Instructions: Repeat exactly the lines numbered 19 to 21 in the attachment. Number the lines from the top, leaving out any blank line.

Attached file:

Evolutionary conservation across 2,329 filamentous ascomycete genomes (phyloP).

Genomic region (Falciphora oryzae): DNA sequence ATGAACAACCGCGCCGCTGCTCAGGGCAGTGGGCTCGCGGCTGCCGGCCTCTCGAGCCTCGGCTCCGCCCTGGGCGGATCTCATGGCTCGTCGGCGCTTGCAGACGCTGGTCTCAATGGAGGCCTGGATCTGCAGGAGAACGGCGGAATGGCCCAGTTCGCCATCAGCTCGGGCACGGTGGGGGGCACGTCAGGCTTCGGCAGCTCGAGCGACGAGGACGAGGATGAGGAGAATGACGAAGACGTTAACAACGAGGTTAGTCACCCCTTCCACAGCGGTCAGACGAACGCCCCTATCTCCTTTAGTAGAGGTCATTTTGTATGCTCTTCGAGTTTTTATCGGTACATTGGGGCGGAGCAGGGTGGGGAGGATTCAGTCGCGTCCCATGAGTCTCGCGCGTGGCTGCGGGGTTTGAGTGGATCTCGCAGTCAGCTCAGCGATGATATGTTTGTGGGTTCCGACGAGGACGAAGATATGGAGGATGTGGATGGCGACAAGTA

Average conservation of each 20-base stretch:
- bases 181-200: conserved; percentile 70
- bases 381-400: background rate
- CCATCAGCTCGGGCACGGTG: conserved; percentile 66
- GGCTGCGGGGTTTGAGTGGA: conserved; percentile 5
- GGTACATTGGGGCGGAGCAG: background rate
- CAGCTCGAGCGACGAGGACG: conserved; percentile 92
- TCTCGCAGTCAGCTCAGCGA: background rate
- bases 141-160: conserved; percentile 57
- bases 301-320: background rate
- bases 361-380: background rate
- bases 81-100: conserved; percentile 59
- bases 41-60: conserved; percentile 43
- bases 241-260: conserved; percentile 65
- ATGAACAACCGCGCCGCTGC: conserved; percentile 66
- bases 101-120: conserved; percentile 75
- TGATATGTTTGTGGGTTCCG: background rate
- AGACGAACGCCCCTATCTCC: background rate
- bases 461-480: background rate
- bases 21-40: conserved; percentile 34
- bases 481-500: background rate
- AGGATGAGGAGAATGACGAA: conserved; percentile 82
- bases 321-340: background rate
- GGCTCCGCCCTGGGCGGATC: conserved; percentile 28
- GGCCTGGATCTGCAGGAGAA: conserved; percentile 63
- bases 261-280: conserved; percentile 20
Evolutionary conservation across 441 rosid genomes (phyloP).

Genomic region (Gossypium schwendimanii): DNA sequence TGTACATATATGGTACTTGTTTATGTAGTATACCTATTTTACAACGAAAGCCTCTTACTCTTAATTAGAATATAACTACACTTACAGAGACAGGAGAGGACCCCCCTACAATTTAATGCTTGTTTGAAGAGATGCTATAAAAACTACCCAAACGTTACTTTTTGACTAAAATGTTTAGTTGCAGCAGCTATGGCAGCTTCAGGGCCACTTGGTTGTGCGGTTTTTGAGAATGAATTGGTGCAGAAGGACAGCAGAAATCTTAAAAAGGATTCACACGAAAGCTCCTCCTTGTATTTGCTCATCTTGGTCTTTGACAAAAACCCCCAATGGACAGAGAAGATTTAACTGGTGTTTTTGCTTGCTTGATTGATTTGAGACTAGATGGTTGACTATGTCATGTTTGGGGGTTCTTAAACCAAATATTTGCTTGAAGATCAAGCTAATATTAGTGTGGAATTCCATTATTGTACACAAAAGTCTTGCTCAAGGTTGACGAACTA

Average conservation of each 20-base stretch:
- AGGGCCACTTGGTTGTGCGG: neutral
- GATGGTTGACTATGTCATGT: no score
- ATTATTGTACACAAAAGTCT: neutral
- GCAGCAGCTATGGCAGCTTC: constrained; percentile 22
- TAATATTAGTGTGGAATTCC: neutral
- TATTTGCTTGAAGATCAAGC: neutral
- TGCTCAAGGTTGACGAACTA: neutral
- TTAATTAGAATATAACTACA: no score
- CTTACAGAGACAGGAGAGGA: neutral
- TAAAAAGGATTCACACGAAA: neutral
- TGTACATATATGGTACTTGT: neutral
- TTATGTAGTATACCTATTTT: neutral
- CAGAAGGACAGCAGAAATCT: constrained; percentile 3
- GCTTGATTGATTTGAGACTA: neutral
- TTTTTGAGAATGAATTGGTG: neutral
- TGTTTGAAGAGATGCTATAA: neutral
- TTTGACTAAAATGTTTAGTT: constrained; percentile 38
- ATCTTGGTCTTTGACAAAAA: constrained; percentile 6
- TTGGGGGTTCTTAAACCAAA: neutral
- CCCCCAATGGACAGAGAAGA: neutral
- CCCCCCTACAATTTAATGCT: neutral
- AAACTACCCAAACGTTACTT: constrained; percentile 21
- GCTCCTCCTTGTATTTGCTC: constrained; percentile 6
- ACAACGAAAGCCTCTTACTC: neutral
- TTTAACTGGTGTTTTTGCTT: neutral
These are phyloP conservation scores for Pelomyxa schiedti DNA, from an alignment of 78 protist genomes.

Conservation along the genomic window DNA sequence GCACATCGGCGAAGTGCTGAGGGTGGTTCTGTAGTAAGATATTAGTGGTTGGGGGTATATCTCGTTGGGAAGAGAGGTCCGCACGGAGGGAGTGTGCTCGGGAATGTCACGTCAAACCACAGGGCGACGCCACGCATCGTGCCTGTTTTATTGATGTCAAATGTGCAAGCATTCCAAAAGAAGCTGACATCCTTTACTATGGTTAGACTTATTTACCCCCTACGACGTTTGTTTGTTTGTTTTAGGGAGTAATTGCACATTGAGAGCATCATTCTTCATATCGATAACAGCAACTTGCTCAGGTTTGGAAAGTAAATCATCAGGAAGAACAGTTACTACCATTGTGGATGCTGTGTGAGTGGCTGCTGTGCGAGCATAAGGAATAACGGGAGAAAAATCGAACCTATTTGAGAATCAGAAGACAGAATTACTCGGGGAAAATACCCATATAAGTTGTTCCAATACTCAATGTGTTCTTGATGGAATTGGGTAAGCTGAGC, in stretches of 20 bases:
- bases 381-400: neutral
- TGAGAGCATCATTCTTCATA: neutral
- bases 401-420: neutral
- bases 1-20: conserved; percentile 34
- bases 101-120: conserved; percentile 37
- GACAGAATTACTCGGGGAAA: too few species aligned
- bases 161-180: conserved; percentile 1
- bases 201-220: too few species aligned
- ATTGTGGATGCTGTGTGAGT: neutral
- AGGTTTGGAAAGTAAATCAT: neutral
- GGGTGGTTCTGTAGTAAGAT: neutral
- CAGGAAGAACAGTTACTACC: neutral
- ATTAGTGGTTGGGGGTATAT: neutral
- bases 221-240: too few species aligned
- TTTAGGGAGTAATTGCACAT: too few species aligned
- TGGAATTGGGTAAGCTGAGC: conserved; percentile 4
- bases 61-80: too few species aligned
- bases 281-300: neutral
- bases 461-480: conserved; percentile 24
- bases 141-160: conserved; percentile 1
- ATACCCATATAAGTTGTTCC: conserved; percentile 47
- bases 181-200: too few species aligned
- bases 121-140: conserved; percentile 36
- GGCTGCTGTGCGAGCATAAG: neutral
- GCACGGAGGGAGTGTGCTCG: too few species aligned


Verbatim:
- TGATATGTTTGTGGGTTCCG: background rate
- AGACGAACGCCCCTATCTCC: background rate
- bases 461-480: background rate